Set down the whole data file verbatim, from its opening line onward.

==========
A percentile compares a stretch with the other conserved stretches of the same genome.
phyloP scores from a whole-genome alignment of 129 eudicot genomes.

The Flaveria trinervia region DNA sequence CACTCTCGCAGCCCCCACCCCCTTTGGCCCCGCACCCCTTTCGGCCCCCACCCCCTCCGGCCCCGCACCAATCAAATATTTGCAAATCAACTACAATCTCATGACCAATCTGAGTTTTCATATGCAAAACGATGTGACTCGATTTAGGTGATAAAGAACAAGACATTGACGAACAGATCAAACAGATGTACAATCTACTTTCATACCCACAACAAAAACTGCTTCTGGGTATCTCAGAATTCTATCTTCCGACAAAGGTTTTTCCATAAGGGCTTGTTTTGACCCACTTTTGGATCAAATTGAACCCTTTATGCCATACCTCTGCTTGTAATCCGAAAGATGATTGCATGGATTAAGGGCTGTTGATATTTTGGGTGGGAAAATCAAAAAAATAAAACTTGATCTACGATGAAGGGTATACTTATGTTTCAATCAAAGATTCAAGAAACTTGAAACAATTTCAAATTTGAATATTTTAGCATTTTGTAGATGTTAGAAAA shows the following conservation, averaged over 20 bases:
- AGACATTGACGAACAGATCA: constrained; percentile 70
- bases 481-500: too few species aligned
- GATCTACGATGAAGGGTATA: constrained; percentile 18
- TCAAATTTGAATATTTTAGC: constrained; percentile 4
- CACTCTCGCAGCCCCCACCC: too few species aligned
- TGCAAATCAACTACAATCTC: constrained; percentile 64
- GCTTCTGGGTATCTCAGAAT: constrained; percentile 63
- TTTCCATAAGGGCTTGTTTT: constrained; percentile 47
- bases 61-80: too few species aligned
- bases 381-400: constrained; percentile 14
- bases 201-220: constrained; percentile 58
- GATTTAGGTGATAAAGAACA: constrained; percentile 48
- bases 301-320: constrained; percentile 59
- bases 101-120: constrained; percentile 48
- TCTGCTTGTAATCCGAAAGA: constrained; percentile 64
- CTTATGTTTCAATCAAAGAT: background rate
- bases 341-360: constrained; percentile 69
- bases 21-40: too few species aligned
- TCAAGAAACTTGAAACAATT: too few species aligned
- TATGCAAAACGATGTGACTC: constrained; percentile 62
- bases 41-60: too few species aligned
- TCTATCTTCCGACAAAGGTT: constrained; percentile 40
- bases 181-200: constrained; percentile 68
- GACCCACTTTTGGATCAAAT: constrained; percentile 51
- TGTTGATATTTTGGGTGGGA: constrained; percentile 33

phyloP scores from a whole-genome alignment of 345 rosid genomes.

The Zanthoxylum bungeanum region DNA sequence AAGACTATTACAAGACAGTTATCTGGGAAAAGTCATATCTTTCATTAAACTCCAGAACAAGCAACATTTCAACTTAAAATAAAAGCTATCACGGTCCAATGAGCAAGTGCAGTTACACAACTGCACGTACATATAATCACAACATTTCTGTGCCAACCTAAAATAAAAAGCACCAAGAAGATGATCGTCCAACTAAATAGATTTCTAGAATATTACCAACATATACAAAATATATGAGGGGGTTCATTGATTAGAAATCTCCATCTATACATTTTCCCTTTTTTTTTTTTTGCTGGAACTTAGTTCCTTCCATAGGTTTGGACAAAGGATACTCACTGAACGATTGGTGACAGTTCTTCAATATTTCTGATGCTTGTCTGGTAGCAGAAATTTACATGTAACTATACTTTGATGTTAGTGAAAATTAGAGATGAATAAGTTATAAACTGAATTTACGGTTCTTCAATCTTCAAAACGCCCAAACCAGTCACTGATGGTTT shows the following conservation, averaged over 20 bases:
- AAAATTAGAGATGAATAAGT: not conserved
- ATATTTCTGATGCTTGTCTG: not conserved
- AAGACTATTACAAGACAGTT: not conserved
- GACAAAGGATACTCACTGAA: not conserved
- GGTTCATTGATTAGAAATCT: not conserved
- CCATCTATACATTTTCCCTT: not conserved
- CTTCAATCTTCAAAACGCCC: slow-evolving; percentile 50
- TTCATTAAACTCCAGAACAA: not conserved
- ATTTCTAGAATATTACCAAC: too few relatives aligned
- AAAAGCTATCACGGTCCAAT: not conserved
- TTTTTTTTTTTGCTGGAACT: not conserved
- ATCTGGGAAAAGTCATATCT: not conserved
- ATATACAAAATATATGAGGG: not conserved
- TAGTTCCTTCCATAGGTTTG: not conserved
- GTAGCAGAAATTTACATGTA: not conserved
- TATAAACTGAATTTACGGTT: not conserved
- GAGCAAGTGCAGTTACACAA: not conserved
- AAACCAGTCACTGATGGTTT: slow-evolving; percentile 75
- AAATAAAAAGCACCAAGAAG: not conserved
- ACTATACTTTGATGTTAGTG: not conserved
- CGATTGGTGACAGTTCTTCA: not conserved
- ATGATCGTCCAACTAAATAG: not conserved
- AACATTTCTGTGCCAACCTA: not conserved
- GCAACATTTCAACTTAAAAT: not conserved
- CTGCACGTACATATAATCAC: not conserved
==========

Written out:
A percentile compares a stretch with the other conserved stretches of the same genome.
phyloP scores from a whole-genome alignment of 129 eudicot genomes.

The Flaveria trinervia region DNA sequence CACTCTCGCAGCCCCCACCCCCTTTGGCCCCGCACCCCTTTCGGCCCCCACCCCCTCCGGCCCCGCACCAATCAAATATTTGCAAATCAACTACAATCTCATGACCAATCTGAGTTTTCATATGCAAAACGATGTGACTCGATTTAGGTGATAAAGAACAAGACATTGACGAACAGATCAAACAGATGTACAATCTACTTTCATACCCACAACAAAAACTGCTTCTGGGTATCTCAGAATTCTATCTTCCGACAAAGGTTTTTCCATAAGGGCTTGTTTTGACCCACTTTTGGATCAAATTGAACCCTTTATGCCATACCTCTGCTTGTAATCCGAAAGATGATTGCATGGATTAAGGGCTGTTGATATTTTGGGTGGGAAAATCAAAAAAATAAAACTTGATCTACGATGAAGGGTATACTTATGTTTCAATCAAAGATTCAAGAAACTTGAAACAATTTCAAATTTGAATATTTTAGCATTTTGTAGATGTTAGAAAA shows the following conservation, averaged over 20 bases:
- AGACATTGACGAACAGATCA: constrained; percentile 70
- bases 481-500: too few species aligned
- GATCTACGATGAAGGGTATA: constrained; percentile 18
- TCAAATTTGAATATTTTAGC: constrained; percentile 4
- CACTCTCGCAGCCCCCACCC: too few species aligned
- TGCAAATCAACTACAATCTC: constrained; percentile 64
- GCTTCTGGGTATCTCAGAAT: constrained; percentile 63
- TTTCCATAAGGGCTTGTTTT: constrained; percentile 47
- bases 61-80: too few species aligned
- bases 381-400: constrained; percentile 14
- bases 201-220: constrained; percentile 58
- GATTTAGGTGATAAAGAACA: constrained; percentile 48
- bases 301-320: constrained; percentile 59
- bases 101-120: constrained; percentile 48
- TCTGCTTGTAATCCGAAAGA: constrained; percentile 64
- CTTATGTTTCAATCAAAGAT: background rate
- bases 341-360: constrained; percentile 69
- bases 21-40: too few species aligned
- TCAAGAAACTTGAAACAATT: too few species aligned
- TATGCAAAACGATGTGACTC: constrained; percentile 62
- bases 41-60: too few species aligned
- TCTATCTTCCGACAAAGGTT: constrained; percentile 40
- bases 181-200: constrained; percentile 68
- GACCCACTTTTGGATCAAAT: constrained; percentile 51
- TGTTGATATTTTGGGTGGGA: constrained; percentile 33

phyloP scores from a whole-genome alignment of 345 rosid genomes.

The Zanthoxylum bungeanum region DNA sequence AAGACTATTACAAGACAGTTATCTGGGAAAAGTCATATCTTTCATTAAACTCCAGAACAAGCAACATTTCAACTTAAAATAAAAGCTATCACGGTCCAATGAGCAAGTGCAGTTACACAACTGCACGTACATATAATCACAACATTTCTGTGCCAACCTAAAATAAAAAGCACCAAGAAGATGATCGTCCAACTAAATAGATTTCTAGAATATTACCAACATATACAAAATATATGAGGGGGTTCATTGATTAGAAATCTCCATCTATACATTTTCCCTTTTTTTTTTTTTGCTGGAACTTAGTTCCTTCCATAGGTTTGGACAAAGGATACTCACTGAACGATTGGTGACAGTTCTTCAATATTTCTGATGCTTGTCTGGTAGCAGAAATTTACATGTAACTATACTTTGATGTTAGTGAAAATTAGAGATGAATAAGTTATAAACTGAATTTACGGTTCTTCAATCTTCAAAACGCCCAAACCAGTCACTGATGGTTT shows the following conservation, averaged over 20 bases:
- AAAATTAGAGATGAATAAGT: not conserved
- ATATTTCTGATGCTTGTCTG: not conserved
- AAGACTATTACAAGACAGTT: not conserved
- GACAAAGGATACTCACTGAA: not conserved
- GGTTCATTGATTAGAAATCT: not conserved
- CCATCTATACATTTTCCCTT: not conserved
- CTTCAATCTTCAAAACGCCC: slow-evolving; percentile 50
- TTCATTAAACTCCAGAACAA: not conserved
- ATTTCTAGAATATTACCAAC: too few relatives aligned
- AAAAGCTATCACGGTCCAAT: not conserved
- TTTTTTTTTTTGCTGGAACT: not conserved
- ATCTGGGAAAAGTCATATCT: not conserved
- ATATACAAAATATATGAGGG: not conserved
- TAGTTCCTTCCATAGGTTTG: not conserved
- GTAGCAGAAATTTACATGTA: not conserved
- TATAAACTGAATTTACGGTT: not conserved
- GAGCAAGTGCAGTTACACAA: not conserved
- AAACCAGTCACTGATGGTTT: slow-evolving; percentile 75
- AAATAAAAAGCACCAAGAAG: not conserved
- ACTATACTTTGATGTTAGTG: not conserved
- CGATTGGTGACAGTTCTTCA: not conserved
- ATGATCGTCCAACTAAATAG: not conserved
- AACATTTCTGTGCCAACCTA: not conserved
- GCAACATTTCAACTTAAAAT: not conserved
- CTGCACGTACATATAATCAC: not conserved